Moreover, the ongoing practices of many of the states party to the CRC, such as France, Brazil, and Venezuela, are not at all consistent with many of the convention’s provisions. By their own admission, several states party to the CRC sentence juveniles to life without parole or reserve the right to do so. Finally, even if it were customary international law, it probably would not by itself overturn contrary domestic law, but rather would merely render the United States out of compliance with international norms.

The International Covenant on Civil and Political Rights Does Not Prohibit Juvenile Life Without Parole in the U.S.

A second international treaty that some argue forbids sentencing juveniles to life without parole is the International Covenant on Civil and Political Rights (ICCPR), the primary human rights treaty for the protection of civil and political rights, which, unlike the CRC, was ratified by the United States in 1992. Specifically, activists claim that such sentences are a prohibited form of punishment for juveniles under Articles 7, 10, and 14 of the treaty.

This, too, is unavailing.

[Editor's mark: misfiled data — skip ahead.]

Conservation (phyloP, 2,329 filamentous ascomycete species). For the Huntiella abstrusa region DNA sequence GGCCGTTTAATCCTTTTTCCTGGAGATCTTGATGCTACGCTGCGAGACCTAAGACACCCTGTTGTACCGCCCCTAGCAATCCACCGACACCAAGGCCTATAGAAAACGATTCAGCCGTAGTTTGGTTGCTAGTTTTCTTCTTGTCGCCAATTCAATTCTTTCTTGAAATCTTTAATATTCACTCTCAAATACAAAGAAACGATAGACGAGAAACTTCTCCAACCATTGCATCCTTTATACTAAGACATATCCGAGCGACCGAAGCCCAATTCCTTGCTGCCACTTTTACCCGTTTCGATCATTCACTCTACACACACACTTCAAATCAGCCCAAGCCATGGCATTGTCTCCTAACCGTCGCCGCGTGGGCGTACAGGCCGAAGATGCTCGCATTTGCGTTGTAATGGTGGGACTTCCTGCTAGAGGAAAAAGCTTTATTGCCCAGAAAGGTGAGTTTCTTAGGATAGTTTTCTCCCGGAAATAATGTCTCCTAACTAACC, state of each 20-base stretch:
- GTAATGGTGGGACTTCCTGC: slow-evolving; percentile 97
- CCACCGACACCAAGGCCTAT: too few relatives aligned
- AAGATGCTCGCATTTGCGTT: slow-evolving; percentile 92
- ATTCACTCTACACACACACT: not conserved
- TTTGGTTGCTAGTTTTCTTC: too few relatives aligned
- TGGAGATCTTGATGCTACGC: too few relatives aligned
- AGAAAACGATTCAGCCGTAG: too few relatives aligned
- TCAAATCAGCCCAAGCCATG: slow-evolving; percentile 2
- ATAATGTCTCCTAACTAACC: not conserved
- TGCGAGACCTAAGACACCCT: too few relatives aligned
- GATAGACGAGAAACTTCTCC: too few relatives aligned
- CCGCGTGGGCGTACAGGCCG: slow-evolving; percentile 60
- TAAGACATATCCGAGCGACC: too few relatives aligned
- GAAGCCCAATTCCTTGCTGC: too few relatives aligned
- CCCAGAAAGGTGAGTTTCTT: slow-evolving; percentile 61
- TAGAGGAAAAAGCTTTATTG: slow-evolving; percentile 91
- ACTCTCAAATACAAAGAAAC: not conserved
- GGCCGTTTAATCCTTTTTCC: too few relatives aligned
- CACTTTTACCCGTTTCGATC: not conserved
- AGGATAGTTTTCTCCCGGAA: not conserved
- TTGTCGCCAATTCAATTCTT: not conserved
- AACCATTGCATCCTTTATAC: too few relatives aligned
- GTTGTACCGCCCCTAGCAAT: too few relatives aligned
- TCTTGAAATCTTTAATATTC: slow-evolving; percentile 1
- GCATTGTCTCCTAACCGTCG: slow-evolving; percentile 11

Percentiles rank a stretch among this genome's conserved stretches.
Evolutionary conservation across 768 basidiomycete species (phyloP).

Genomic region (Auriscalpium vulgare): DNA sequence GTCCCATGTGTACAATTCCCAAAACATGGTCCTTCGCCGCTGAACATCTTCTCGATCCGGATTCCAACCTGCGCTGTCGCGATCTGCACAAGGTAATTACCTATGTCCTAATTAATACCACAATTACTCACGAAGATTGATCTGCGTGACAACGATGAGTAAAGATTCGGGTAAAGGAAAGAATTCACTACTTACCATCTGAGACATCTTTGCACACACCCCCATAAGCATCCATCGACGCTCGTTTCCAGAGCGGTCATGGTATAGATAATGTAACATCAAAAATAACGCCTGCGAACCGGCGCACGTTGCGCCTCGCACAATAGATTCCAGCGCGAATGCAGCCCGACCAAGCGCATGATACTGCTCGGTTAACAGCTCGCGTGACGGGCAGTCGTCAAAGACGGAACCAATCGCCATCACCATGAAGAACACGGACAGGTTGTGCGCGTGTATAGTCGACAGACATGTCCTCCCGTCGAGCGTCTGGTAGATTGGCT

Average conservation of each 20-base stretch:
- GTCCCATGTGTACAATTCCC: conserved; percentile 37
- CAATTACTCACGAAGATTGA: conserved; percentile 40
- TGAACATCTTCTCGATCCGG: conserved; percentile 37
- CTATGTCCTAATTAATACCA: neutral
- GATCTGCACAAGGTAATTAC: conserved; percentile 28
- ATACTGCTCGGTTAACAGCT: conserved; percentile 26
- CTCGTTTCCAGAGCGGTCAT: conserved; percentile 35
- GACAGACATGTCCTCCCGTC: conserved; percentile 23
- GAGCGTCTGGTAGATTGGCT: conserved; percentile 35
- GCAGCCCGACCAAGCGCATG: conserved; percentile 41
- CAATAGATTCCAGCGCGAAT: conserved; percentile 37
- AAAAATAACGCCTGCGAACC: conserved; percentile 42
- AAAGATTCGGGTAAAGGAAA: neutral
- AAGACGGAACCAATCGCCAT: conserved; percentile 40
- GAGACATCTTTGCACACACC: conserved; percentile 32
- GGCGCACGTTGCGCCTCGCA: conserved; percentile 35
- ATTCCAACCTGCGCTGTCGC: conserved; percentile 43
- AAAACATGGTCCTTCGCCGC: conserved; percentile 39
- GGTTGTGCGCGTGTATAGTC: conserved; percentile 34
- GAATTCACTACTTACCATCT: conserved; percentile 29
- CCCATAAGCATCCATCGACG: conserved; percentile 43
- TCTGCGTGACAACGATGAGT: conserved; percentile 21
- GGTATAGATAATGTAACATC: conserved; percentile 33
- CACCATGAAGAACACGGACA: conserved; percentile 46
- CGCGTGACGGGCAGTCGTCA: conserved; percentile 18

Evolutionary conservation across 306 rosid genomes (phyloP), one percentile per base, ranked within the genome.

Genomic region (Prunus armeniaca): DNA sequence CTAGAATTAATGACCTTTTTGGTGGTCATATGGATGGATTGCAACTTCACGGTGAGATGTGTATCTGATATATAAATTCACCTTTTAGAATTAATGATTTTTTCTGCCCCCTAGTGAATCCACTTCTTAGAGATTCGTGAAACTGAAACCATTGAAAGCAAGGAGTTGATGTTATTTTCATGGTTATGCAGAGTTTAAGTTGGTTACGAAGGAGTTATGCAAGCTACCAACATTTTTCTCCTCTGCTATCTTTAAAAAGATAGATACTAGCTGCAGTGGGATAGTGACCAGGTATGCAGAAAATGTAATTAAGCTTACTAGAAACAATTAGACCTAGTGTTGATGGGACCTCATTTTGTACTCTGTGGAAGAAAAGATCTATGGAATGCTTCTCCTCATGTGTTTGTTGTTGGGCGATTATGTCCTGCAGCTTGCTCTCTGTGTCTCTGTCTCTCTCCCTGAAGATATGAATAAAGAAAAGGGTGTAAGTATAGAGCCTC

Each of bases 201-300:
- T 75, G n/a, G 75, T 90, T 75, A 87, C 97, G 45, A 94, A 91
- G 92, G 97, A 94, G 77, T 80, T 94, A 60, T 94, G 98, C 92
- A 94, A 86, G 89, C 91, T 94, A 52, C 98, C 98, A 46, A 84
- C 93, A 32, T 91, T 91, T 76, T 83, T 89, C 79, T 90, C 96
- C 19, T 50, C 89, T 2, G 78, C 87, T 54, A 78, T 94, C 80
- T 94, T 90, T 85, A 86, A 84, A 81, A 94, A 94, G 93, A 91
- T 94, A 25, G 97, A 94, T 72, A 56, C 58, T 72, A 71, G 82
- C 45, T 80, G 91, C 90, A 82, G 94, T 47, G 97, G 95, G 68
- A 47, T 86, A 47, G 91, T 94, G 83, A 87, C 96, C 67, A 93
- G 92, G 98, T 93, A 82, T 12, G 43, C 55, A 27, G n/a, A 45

The Senate made quite clear when ratifying the treaty that it is not self-executing—that is, it does not preempt existing U.S. law and is not directly enforceable except to the extent that it has been implemented in legislation by the states and Congress. Without this limitation, which was undertaken specifically to preclude courts from relying on the treaty’s broad provisions to rewrite domestic law, the Senate would not have ratified it.

Further, the ICCPR is silent regarding the sentence of life without the possibility of parole, much less under what circumstances that sentence may be imposed on juveniles. Instead, Article 7 contains a general prohibition on “cruel, inhuman or degrading treatment or punishment” without defining or further elaborating upon the meaning of those words.

Moreover, the U.S. entered a reservation to Article 7 to protect its laws against that potentially capacious language. This reservation specified that the United States will consider itself bound by that provision only “to the extent that ‘cruel, inhuman or degrading treatment or punishment’ means the cruel and unusual treatment or punishment prohibited by the Fifth, Eighth, and/or Fourteenth Amendments to the Constitution of the United States.” As a result, Article 7 (to the extent executed) cannot impose any additional obligations on the United States beyond those already required by the Fifth, Eighth, and Fourteenth Amendments, none of which prohibits sentencing juveniles to life without parole.